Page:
In the sprawling metroplex of Dallas, traffic congestion is a Texas-sized problem.
The region ranks 16th in the U.S. for congestion, according to Inrix, a transportation analytics firm. Smart traffic management and autonomous vehicles could ease the burden if local officials can successfully navigate the coming changes.
Except the problem is being tackled by a very small team.
"We're a department of one," said Thomas Bamonte, the automated vehicles program manager for a council of governments in the Dallas-Fort Worth region.
While the auto industry is plowing ahead on self-driving car r&d, cash-strapped state and city governments are just beginning to ponder what role they will play. Many automakers have said they will have self-driving cars on the roads in the early 2020s, and the industry is pouring resources into pushing the technology ahead.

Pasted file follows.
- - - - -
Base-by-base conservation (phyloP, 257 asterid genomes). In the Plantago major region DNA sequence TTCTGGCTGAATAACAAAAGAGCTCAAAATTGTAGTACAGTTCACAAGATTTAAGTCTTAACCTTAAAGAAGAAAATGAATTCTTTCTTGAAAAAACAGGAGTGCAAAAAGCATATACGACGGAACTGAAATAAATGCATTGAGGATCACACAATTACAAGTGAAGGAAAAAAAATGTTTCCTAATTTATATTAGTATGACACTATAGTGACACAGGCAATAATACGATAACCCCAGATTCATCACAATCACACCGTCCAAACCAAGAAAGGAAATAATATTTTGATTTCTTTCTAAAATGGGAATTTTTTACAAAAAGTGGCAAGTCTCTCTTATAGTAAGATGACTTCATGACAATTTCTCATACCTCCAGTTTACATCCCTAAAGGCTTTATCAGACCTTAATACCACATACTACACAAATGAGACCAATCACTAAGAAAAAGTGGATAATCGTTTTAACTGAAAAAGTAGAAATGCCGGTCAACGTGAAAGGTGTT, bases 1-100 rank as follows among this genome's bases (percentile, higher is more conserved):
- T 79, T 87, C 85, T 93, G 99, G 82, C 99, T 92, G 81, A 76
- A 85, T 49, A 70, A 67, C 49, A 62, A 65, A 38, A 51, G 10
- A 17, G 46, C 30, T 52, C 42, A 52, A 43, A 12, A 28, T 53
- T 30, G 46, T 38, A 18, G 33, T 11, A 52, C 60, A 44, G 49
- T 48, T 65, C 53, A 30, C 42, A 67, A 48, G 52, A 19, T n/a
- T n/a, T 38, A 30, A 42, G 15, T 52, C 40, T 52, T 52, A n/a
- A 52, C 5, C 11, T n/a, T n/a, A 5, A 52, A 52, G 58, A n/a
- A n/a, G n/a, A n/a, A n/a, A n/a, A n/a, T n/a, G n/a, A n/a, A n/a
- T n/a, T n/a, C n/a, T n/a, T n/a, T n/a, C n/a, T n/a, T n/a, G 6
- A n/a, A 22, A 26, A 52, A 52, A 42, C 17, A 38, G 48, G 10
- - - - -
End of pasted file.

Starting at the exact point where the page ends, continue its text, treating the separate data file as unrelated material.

Local governments, which need to create the infrastructure to accommodate these changes, are not the ones driving the conversations, said Ronique Day, assistant secretary of transportation in Virginia.
"All of this lies with the private sector, they truly are driving this," Day said. "Some cities and localities aren't planning for this deliberately right now, but I don't think the private sector can do it without the government."
Bamonte's one-man operation is the first step in a wider struggle for cities and states rethinking how governments might approach infrastructure and transportation management in an era of connected, autonomous vehicles. He is trying to get more local interest in the issue, by hosting demonstrations of autonomous vehicles in the area, pushing for pilot programs on Texas highways and opening up troves of traffic data to private companies.